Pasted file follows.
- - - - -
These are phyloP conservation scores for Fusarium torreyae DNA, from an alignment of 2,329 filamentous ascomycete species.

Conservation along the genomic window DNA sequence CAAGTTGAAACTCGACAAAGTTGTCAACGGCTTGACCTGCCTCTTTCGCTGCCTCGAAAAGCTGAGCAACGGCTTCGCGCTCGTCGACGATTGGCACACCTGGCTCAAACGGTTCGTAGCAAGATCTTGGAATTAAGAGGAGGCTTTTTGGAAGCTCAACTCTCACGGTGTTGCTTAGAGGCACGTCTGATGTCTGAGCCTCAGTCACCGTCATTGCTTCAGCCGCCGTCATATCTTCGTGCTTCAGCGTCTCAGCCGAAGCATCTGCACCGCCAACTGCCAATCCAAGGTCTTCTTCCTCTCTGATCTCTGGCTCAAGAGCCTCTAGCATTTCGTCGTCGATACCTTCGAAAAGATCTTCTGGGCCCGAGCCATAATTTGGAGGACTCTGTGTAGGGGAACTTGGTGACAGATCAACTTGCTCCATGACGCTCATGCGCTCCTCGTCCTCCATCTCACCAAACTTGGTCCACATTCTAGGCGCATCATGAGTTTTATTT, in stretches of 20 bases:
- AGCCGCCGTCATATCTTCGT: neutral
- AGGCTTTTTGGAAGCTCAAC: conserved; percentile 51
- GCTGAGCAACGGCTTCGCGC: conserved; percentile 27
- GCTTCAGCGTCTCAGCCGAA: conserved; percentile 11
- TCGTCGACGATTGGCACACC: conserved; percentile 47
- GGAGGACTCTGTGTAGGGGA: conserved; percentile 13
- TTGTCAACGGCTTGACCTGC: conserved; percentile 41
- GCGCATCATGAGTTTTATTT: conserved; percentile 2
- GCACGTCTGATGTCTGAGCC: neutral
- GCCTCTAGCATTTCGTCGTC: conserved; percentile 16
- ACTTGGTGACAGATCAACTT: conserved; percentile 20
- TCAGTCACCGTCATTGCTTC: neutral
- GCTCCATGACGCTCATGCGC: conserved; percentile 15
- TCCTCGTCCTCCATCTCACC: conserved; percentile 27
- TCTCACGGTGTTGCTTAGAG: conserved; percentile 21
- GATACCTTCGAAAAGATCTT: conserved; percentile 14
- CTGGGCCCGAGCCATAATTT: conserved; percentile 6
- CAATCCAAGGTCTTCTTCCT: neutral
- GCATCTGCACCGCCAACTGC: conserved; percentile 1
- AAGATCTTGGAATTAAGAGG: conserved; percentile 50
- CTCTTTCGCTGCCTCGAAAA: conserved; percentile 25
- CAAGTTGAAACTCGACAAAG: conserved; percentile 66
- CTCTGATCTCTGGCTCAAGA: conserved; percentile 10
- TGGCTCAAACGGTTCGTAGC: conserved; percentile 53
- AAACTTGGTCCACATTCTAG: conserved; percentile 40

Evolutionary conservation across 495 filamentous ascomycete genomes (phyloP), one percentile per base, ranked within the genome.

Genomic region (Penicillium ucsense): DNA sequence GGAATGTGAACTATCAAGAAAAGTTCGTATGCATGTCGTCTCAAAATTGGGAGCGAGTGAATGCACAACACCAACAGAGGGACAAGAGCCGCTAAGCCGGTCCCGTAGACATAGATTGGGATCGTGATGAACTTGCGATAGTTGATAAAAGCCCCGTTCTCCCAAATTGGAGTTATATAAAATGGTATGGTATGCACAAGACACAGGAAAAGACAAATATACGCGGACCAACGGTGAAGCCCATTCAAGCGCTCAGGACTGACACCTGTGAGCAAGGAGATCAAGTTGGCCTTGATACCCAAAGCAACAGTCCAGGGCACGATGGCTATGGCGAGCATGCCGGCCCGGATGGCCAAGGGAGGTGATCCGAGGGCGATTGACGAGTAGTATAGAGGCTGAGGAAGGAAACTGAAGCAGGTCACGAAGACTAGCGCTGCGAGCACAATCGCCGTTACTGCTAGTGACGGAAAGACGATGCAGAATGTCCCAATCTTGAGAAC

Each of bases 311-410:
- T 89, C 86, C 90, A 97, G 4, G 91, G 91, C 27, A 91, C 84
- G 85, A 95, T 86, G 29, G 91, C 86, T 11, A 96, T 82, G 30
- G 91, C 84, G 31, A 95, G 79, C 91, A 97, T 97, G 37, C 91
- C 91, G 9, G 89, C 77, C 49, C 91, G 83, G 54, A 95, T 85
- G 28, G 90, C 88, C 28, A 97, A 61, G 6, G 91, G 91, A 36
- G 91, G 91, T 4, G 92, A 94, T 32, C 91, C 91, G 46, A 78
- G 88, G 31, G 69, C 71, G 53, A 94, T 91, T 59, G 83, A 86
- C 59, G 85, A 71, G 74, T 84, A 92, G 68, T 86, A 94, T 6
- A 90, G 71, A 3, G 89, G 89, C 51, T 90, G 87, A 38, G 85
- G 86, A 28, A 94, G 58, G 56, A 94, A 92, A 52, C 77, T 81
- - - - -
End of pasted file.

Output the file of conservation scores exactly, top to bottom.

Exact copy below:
These are phyloP conservation scores for Fusarium torreyae DNA, from an alignment of 2,329 filamentous ascomycete species.

Conservation along the genomic window DNA sequence CAAGTTGAAACTCGACAAAGTTGTCAACGGCTTGACCTGCCTCTTTCGCTGCCTCGAAAAGCTGAGCAACGGCTTCGCGCTCGTCGACGATTGGCACACCTGGCTCAAACGGTTCGTAGCAAGATCTTGGAATTAAGAGGAGGCTTTTTGGAAGCTCAACTCTCACGGTGTTGCTTAGAGGCACGTCTGATGTCTGAGCCTCAGTCACCGTCATTGCTTCAGCCGCCGTCATATCTTCGTGCTTCAGCGTCTCAGCCGAAGCATCTGCACCGCCAACTGCCAATCCAAGGTCTTCTTCCTCTCTGATCTCTGGCTCAAGAGCCTCTAGCATTTCGTCGTCGATACCTTCGAAAAGATCTTCTGGGCCCGAGCCATAATTTGGAGGACTCTGTGTAGGGGAACTTGGTGACAGATCAACTTGCTCCATGACGCTCATGCGCTCCTCGTCCTCCATCTCACCAAACTTGGTCCACATTCTAGGCGCATCATGAGTTTTATTT, in stretches of 20 bases:
- AGCCGCCGTCATATCTTCGT: neutral
- AGGCTTTTTGGAAGCTCAAC: conserved; percentile 51
- GCTGAGCAACGGCTTCGCGC: conserved; percentile 27
- GCTTCAGCGTCTCAGCCGAA: conserved; percentile 11
- TCGTCGACGATTGGCACACC: conserved; percentile 47
- GGAGGACTCTGTGTAGGGGA: conserved; percentile 13
- TTGTCAACGGCTTGACCTGC: conserved; percentile 41
- GCGCATCATGAGTTTTATTT: conserved; percentile 2
- GCACGTCTGATGTCTGAGCC: neutral
- GCCTCTAGCATTTCGTCGTC: conserved; percentile 16
- ACTTGGTGACAGATCAACTT: conserved; percentile 20
- TCAGTCACCGTCATTGCTTC: neutral
- GCTCCATGACGCTCATGCGC: conserved; percentile 15
- TCCTCGTCCTCCATCTCACC: conserved; percentile 27
- TCTCACGGTGTTGCTTAGAG: conserved; percentile 21
- GATACCTTCGAAAAGATCTT: conserved; percentile 14
- CTGGGCCCGAGCCATAATTT: conserved; percentile 6
- CAATCCAAGGTCTTCTTCCT: neutral
- GCATCTGCACCGCCAACTGC: conserved; percentile 1
- AAGATCTTGGAATTAAGAGG: conserved; percentile 50
- CTCTTTCGCTGCCTCGAAAA: conserved; percentile 25
- CAAGTTGAAACTCGACAAAG: conserved; percentile 66
- CTCTGATCTCTGGCTCAAGA: conserved; percentile 10
- TGGCTCAAACGGTTCGTAGC: conserved; percentile 53
- AAACTTGGTCCACATTCTAG: conserved; percentile 40

Evolutionary conservation across 495 filamentous ascomycete genomes (phyloP), one percentile per base, ranked within the genome.

Genomic region (Penicillium ucsense): DNA sequence GGAATGTGAACTATCAAGAAAAGTTCGTATGCATGTCGTCTCAAAATTGGGAGCGAGTGAATGCACAACACCAACAGAGGGACAAGAGCCGCTAAGCCGGTCCCGTAGACATAGATTGGGATCGTGATGAACTTGCGATAGTTGATAAAAGCCCCGTTCTCCCAAATTGGAGTTATATAAAATGGTATGGTATGCACAAGACACAGGAAAAGACAAATATACGCGGACCAACGGTGAAGCCCATTCAAGCGCTCAGGACTGACACCTGTGAGCAAGGAGATCAAGTTGGCCTTGATACCCAAAGCAACAGTCCAGGGCACGATGGCTATGGCGAGCATGCCGGCCCGGATGGCCAAGGGAGGTGATCCGAGGGCGATTGACGAGTAGTATAGAGGCTGAGGAAGGAAACTGAAGCAGGTCACGAAGACTAGCGCTGCGAGCACAATCGCCGTTACTGCTAGTGACGGAAAGACGATGCAGAATGTCCCAATCTTGAGAAC

Each of bases 311-410:
- T 89, C 86, C 90, A 97, G 4, G 91, G 91, C 27, A 91, C 84
- G 85, A 95, T 86, G 29, G 91, C 86, T 11, A 96, T 82, G 30
- G 91, C 84, G 31, A 95, G 79, C 91, A 97, T 97, G 37, C 91
- C 91, G 9, G 89, C 77, C 49, C 91, G 83, G 54, A 95, T 85
- G 28, G 90, C 88, C 28, A 97, A 61, G 6, G 91, G 91, A 36
- G 91, G 91, T 4, G 92, A 94, T 32, C 91, C 91, G 46, A 78
- G 88, G 31, G 69, C 71, G 53, A 94, T 91, T 59, G 83, A 86
- C 59, G 85, A 71, G 74, T 84, A 92, G 68, T 86, A 94, T 6
- A 90, G 71, A 3, G 89, G 89, C 51, T 90, G 87, A 38, G 85
- G 86, A 28, A 94, G 58, G 56, A 94, A 92, A 52, C 77, T 81